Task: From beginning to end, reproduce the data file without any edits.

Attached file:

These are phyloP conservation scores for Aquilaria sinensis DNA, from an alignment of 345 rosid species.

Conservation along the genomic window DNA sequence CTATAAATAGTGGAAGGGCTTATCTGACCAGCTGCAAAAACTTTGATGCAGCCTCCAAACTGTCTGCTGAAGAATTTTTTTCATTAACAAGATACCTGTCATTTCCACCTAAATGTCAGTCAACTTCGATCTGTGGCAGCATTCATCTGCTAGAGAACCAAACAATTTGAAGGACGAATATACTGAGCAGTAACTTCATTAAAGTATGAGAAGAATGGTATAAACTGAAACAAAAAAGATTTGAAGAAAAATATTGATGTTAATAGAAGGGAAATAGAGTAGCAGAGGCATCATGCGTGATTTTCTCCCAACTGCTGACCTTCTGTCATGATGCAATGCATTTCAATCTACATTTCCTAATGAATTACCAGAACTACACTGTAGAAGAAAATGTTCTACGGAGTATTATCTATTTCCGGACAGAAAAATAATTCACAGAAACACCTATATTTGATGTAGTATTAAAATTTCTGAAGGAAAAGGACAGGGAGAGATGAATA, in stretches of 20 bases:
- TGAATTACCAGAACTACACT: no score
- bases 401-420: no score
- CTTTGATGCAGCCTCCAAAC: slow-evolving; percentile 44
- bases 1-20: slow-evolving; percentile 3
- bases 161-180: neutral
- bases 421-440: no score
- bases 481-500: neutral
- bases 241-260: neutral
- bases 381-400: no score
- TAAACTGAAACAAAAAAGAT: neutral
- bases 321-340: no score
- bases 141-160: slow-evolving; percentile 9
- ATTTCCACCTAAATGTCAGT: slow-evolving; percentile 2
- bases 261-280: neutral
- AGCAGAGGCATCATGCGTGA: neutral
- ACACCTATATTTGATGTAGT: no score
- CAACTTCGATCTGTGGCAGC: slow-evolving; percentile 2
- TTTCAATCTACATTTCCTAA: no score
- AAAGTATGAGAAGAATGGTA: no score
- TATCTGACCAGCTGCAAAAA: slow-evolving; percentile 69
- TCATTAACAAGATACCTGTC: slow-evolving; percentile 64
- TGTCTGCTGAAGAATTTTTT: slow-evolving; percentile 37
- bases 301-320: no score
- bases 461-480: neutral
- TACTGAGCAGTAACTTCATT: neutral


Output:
These are phyloP conservation scores for Aquilaria sinensis DNA, from an alignment of 345 rosid species.

Conservation along the genomic window DNA sequence CTATAAATAGTGGAAGGGCTTATCTGACCAGCTGCAAAAACTTTGATGCAGCCTCCAAACTGTCTGCTGAAGAATTTTTTTCATTAACAAGATACCTGTCATTTCCACCTAAATGTCAGTCAACTTCGATCTGTGGCAGCATTCATCTGCTAGAGAACCAAACAATTTGAAGGACGAATATACTGAGCAGTAACTTCATTAAAGTATGAGAAGAATGGTATAAACTGAAACAAAAAAGATTTGAAGAAAAATATTGATGTTAATAGAAGGGAAATAGAGTAGCAGAGGCATCATGCGTGATTTTCTCCCAACTGCTGACCTTCTGTCATGATGCAATGCATTTCAATCTACATTTCCTAATGAATTACCAGAACTACACTGTAGAAGAAAATGTTCTACGGAGTATTATCTATTTCCGGACAGAAAAATAATTCACAGAAACACCTATATTTGATGTAGTATTAAAATTTCTGAAGGAAAAGGACAGGGAGAGATGAATA, in stretches of 20 bases:
- TGAATTACCAGAACTACACT: no score
- bases 401-420: no score
- CTTTGATGCAGCCTCCAAAC: slow-evolving; percentile 44
- bases 1-20: slow-evolving; percentile 3
- bases 161-180: neutral
- bases 421-440: no score
- bases 481-500: neutral
- bases 241-260: neutral
- bases 381-400: no score
- TAAACTGAAACAAAAAAGAT: neutral
- bases 321-340: no score
- bases 141-160: slow-evolving; percentile 9
- ATTTCCACCTAAATGTCAGT: slow-evolving; percentile 2
- bases 261-280: neutral
- AGCAGAGGCATCATGCGTGA: neutral
- ACACCTATATTTGATGTAGT: no score
- CAACTTCGATCTGTGGCAGC: slow-evolving; percentile 2
- TTTCAATCTACATTTCCTAA: no score
- AAAGTATGAGAAGAATGGTA: no score
- TATCTGACCAGCTGCAAAAA: slow-evolving; percentile 69
- TCATTAACAAGATACCTGTC: slow-evolving; percentile 64
- TGTCTGCTGAAGAATTTTTT: slow-evolving; percentile 37
- bases 301-320: no score
- bases 461-480: neutral
- TACTGAGCAGTAACTTCATT: neutral